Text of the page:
The soil class was taught at Green Gulch Farm, an organic farm and Buddhist Zen Center located in Mill Valley, CA. While us attendees were busy getting our hands dirty in the fields of greens, there were also Buddhist monks in saffron robes passing nearby. Some were fulfilling their vows of silence while others happily praised the new rooftop garden planted on top of the adobe tool shed. "At Green Gulch, we don't proselytize about Zen, but we certainly do preach the gospel of hot compost," says Wendy. At the farm, there are a number of large, steamy compost piles spread around the property. The compost mantra is simple yet precise: 'Farm girls must sing.
I love plant sales. I love plant swaps. I just love finding little treasures picked up at spring plant sales, friends homes, or my favorite local garden center. I am usually so excited to plant that I set everything out in the beds as soon as I get home. After a warm up of tea or coffee and grabbing my gloves I'm ready to plant. I get out there, carefully move mulch aside, and plant. Remembering to move the mulch aside allows you to plant at the appropriate height, so you don't bury your root ball or tree trunk root flare.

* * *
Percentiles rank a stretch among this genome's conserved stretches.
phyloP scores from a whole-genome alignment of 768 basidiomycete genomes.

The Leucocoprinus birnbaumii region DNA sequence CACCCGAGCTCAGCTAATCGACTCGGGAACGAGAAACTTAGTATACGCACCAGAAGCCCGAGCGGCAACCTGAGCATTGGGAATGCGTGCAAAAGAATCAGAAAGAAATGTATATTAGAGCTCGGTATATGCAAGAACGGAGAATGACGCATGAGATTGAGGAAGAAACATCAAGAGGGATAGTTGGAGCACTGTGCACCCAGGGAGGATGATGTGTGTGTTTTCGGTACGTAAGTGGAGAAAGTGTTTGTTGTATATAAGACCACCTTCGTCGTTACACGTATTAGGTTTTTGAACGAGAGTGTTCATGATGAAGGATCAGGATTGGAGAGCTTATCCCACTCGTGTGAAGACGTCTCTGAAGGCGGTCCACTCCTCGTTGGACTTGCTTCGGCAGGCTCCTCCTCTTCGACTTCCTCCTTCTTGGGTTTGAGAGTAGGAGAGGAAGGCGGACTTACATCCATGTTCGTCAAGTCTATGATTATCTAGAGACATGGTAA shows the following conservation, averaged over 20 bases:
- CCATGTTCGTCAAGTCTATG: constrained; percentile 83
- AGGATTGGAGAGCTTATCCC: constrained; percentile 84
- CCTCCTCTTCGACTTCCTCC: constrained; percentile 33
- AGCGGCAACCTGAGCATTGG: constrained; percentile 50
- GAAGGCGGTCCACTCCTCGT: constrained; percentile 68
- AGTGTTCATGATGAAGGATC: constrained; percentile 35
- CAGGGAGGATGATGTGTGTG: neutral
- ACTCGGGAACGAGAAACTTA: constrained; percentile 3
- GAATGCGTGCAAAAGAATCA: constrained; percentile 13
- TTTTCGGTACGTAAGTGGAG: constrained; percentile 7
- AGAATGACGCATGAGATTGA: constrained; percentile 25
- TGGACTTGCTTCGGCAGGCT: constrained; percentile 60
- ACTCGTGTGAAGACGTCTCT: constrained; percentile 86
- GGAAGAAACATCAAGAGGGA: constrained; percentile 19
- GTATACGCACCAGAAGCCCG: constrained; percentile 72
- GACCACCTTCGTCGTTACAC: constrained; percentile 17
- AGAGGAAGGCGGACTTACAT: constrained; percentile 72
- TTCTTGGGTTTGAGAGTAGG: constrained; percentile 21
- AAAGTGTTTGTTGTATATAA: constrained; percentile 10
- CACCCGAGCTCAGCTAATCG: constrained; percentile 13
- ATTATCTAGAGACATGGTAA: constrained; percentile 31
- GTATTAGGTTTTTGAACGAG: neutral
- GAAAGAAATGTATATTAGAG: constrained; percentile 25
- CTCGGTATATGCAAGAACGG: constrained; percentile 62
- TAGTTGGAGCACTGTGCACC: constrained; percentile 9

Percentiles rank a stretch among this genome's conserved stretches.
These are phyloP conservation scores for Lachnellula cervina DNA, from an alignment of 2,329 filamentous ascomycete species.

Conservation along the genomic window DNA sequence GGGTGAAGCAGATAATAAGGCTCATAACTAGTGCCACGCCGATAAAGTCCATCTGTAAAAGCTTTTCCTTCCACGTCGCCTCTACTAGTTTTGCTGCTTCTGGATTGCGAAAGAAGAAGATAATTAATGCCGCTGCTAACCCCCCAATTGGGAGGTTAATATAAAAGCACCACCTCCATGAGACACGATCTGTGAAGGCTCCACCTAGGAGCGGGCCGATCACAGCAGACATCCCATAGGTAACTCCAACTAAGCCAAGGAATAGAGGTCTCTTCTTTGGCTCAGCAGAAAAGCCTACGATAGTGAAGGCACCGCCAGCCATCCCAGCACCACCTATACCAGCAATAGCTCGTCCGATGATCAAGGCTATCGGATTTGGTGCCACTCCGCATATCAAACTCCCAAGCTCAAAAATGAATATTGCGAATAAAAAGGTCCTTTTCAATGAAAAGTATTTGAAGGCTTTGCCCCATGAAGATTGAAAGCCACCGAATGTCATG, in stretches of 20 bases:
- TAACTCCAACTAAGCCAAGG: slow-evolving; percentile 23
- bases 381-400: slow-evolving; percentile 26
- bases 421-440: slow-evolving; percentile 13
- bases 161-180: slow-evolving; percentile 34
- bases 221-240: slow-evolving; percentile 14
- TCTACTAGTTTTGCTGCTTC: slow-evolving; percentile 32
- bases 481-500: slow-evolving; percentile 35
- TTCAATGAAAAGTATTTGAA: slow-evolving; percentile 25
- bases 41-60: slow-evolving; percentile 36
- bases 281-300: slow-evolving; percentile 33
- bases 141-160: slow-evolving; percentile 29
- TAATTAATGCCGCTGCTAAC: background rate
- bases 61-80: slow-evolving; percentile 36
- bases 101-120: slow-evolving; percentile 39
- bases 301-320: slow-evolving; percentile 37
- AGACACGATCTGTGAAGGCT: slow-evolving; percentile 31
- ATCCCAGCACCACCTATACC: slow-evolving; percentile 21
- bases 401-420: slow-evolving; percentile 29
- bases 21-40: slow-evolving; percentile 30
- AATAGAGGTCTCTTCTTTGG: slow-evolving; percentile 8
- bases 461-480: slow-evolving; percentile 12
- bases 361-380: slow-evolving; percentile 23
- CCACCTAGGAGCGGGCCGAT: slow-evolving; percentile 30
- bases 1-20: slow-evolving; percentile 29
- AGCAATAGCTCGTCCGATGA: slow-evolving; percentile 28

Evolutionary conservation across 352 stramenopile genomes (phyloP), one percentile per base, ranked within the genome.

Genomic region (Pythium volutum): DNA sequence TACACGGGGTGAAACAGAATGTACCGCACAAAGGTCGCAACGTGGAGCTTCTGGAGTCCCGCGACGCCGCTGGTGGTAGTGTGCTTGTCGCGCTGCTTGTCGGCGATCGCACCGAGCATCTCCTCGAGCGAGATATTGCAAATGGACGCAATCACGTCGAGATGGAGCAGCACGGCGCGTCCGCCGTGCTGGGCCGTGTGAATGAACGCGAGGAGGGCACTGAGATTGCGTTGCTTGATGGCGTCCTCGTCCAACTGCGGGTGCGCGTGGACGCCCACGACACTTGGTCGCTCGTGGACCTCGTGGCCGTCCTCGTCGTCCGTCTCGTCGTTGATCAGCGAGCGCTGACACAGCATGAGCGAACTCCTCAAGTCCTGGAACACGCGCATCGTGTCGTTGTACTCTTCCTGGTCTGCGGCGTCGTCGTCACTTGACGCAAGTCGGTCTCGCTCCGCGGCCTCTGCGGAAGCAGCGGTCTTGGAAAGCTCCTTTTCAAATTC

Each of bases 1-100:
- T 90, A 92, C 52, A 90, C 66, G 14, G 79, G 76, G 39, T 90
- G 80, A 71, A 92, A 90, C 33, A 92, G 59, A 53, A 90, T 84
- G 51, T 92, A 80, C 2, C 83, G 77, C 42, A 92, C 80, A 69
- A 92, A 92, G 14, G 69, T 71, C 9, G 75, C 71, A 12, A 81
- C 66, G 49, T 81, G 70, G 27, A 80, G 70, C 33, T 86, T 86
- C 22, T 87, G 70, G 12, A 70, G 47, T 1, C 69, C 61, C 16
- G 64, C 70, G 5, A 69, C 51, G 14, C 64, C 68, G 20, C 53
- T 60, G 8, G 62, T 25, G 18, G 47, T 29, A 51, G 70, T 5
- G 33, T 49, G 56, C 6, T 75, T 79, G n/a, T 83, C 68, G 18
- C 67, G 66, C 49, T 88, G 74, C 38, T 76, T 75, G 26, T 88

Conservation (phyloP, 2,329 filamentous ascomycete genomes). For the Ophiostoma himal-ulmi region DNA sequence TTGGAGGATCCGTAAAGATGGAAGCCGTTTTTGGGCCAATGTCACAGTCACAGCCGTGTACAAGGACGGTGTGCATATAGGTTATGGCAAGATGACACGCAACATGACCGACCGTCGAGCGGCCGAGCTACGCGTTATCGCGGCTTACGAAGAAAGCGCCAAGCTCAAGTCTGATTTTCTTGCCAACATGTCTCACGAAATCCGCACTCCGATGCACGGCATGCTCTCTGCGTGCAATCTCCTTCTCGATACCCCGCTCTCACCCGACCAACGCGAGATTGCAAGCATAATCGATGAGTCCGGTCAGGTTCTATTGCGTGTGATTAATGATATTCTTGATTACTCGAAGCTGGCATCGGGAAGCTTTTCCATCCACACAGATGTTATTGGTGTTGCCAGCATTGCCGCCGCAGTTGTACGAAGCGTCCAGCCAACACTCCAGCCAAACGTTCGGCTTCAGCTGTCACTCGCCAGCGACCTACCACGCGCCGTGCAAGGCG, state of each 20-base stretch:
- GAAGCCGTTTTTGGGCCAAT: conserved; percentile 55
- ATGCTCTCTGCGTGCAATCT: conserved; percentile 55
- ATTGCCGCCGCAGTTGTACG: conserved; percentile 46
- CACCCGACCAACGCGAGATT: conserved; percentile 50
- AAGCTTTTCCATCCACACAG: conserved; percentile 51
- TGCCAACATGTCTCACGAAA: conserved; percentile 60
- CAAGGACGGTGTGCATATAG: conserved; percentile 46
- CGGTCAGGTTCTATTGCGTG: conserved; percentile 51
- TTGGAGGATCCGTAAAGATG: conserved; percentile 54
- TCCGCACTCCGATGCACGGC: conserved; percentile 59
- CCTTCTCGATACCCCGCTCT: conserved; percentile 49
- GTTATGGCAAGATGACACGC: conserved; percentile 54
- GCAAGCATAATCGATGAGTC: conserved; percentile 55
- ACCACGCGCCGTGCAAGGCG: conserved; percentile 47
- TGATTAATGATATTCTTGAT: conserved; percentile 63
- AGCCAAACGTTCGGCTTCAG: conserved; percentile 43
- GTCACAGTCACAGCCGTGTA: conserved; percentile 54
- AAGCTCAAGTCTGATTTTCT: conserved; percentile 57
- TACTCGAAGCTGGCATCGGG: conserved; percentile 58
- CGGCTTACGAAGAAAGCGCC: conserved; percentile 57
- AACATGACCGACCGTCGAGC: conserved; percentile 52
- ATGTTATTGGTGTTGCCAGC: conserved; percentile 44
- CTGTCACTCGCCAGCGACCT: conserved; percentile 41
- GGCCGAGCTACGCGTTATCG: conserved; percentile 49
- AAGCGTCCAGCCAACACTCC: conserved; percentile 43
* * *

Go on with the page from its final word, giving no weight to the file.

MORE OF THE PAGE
After about the 5th-6th plant I usually realize, "Great! I forgot to mix compost in the planting hole." It is about this time when I used to despair, knowing my plants would either have to be re-planted, or struggle a little bit in the non-amended soil. Now, I have a trick to make sure there is always compost in the planting hole, and I don't even have to think about it.
Creating rich, living soil that crumbles like chocolate cake may sound like the most daunting task to undertake in any garden. It reality, it is not that hard. Anywhere new home construction takes place, you can be almost certain you do not have good garden soil. There are exceptions to this rule, but how many of you actually measured the inches of soil before you bought the house. ;-) Rehabilitating soil takes a few weekends, some elbow grease, and usually, lots and lots of compost. You can make compost yourself at home, or for larger projects find bagged goods at your local independent garden center.
Mark Highland the Organic Mechanic's Top 10 methods to build healthy soils